“As a bank, we are really passionate about building Nigerian entrepreneurs. We have committed ample human and material resources to run the products and platforms in order to drive this objective. Its short-term goal is to become the most innovative SME banking business in Africa in the next two years, whilst helping our clients build sustainable businesses of the future”, Onyeali-Ikpe said.

The bank’s long-running support for the growth of small businesses in Nigeria was evident as it extended invitations to its customers’ bank-wide to the attend the week-long event. The following companies made the trip including the following: Honeywell Flour; African Agricultural Products; Tigers Foods Limited; GB Tannery; amongst others.

From a purely banking business perspective, Fidelity had an excellent outing as demonstrated by the lender securing financial deals in excess of $110 million. The bank’s customers secured product off-take deals in excess of $5 million. Key deals negotiated in this regard but are not limited to the following: GB Tannery secured leather off-take deals with two Italian companies; African Agriculture Products secured a sesame seeds trade deal with a Sudanese commodity trader; Honeywell secured deal with the Egyptian Army.

Speaking on his experience at the Fair, Garo JijjaniSule, Managing Director, GB Tannery Limited was full of adulation for the bank, further disclosing that the bank has consistently supported efforts aimed at boosting non-oil sectors of the economy by providing innovative funding schemes and technical advisory services to small businesses. Asides the transactional benefits of the IATF outing, the trip also afforded the bank the opportunity to forge stronger bonds with its customers to unlock more values from the relationships.

At the event, Nigeria hosted its Country Day with the Vice President, Prof Yemi Osinbajo, leading a tour of the Nigeria pavilion at the IATF 2018. In his address, he said, “Nigeria places a high premium on the economic integration of the continent and has come to the IATF with a delegation that represents a wide variety of industries and goods, showcasing the rich diversity of the country.” He said Nigeria’s digital economy was one of the fastest growing in Africa, with the technology sector contributing nine percent of the nation’s GDP.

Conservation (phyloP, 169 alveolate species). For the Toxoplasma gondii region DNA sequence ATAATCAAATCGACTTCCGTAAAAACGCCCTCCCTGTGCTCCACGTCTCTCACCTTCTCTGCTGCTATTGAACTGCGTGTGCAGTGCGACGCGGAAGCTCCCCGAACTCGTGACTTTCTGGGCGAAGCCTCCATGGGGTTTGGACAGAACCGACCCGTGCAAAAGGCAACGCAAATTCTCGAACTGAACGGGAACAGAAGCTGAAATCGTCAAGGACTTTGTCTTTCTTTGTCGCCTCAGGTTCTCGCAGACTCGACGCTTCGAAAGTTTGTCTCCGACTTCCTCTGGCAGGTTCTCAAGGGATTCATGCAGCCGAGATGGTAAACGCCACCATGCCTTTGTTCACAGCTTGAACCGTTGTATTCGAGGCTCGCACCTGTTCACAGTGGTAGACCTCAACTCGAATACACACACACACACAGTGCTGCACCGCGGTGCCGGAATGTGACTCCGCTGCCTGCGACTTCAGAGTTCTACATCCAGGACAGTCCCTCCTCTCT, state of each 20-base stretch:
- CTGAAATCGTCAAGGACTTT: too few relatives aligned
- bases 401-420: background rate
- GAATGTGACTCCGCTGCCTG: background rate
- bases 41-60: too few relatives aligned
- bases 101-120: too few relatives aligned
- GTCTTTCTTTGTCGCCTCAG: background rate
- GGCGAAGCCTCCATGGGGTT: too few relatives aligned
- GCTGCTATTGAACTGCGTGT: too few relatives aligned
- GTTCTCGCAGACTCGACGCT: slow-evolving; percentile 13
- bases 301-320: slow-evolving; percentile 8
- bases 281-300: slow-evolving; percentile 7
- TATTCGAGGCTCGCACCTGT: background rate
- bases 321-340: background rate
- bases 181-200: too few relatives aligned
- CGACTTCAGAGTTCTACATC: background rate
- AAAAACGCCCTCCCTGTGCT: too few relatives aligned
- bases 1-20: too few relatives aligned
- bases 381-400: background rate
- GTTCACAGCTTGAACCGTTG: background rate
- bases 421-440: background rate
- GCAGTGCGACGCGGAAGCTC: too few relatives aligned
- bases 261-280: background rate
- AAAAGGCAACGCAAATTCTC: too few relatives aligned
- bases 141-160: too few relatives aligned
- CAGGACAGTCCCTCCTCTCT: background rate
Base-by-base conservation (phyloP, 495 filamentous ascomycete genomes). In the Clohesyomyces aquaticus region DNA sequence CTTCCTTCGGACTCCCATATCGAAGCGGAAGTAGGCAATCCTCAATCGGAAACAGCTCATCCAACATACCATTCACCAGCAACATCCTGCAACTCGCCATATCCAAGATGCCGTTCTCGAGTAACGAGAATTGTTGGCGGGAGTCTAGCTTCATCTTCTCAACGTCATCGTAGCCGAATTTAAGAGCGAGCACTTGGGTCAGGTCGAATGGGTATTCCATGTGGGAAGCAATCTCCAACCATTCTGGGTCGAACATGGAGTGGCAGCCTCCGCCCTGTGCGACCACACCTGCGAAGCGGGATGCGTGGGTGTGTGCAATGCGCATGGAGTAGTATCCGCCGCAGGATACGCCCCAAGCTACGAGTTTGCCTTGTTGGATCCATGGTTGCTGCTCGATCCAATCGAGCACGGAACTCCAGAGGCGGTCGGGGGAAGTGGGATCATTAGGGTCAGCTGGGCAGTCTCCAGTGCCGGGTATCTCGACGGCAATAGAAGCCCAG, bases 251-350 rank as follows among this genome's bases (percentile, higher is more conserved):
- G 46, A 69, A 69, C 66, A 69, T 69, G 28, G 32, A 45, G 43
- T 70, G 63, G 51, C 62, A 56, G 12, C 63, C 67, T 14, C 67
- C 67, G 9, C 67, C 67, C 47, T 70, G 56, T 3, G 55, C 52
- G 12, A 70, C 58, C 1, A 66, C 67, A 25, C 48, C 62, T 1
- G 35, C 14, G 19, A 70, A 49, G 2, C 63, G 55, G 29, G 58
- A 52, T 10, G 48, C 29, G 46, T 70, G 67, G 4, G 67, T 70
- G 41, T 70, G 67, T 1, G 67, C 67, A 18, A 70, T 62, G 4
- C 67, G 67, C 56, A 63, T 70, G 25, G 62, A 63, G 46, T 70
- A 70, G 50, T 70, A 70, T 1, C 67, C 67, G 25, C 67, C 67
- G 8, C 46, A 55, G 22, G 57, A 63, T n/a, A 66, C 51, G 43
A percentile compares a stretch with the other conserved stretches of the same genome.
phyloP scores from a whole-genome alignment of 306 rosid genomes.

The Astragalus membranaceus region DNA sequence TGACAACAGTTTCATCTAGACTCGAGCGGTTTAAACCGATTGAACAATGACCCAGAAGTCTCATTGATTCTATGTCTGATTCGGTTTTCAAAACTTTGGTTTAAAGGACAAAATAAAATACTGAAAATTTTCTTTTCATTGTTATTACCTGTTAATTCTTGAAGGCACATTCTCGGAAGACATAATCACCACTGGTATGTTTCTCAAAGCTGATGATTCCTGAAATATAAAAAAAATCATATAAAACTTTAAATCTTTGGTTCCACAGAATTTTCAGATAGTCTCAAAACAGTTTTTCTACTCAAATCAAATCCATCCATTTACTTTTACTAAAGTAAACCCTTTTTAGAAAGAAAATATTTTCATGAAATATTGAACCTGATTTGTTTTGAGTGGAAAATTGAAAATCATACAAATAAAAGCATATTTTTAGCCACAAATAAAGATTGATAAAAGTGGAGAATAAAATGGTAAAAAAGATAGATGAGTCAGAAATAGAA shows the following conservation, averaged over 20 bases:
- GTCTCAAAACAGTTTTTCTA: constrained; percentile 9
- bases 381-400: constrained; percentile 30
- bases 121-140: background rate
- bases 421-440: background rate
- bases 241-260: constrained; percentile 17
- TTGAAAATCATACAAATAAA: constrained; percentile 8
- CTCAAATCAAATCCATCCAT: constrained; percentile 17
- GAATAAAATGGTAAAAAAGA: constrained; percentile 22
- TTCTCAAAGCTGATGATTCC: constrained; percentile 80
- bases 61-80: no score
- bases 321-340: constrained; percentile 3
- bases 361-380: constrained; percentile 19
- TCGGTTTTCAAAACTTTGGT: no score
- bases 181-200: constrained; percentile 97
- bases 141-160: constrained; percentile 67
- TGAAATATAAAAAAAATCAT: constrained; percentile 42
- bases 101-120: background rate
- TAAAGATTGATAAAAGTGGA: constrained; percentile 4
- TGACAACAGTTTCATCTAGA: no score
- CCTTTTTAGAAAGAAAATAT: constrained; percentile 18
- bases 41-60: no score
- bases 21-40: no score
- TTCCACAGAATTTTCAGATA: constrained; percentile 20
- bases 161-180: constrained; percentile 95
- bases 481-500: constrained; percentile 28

The vice president also lauded the country’s growing entertainment sector, noting that Nigeria’s film industry, the third largest film industry in the world, generating about $600 million annually and being a critical employment generator in the country. Conversely, the specific target of IATF and the broader AfCFTA is to move intra-African trade from 15 per cent of total continental trade to 22 per cent by 2021. In contrast, intra-continental trade levels in Europe and Asia are 59 per cent and 51 per cent respectively.

To this end, Fidelity Bank will continue to explore fresh opportunities to improve the competitiveness of exporters and MSMEs in Nigeria. The lender had partnered with the Nigerian Export Promotion Council (NEPC) and the Lagos Business School (LBS) to provide impactful, world-class training needed to improve the attractiveness of Nigerian enterprises, particularly export-oriented businesses and the associated value-chain players in the international market.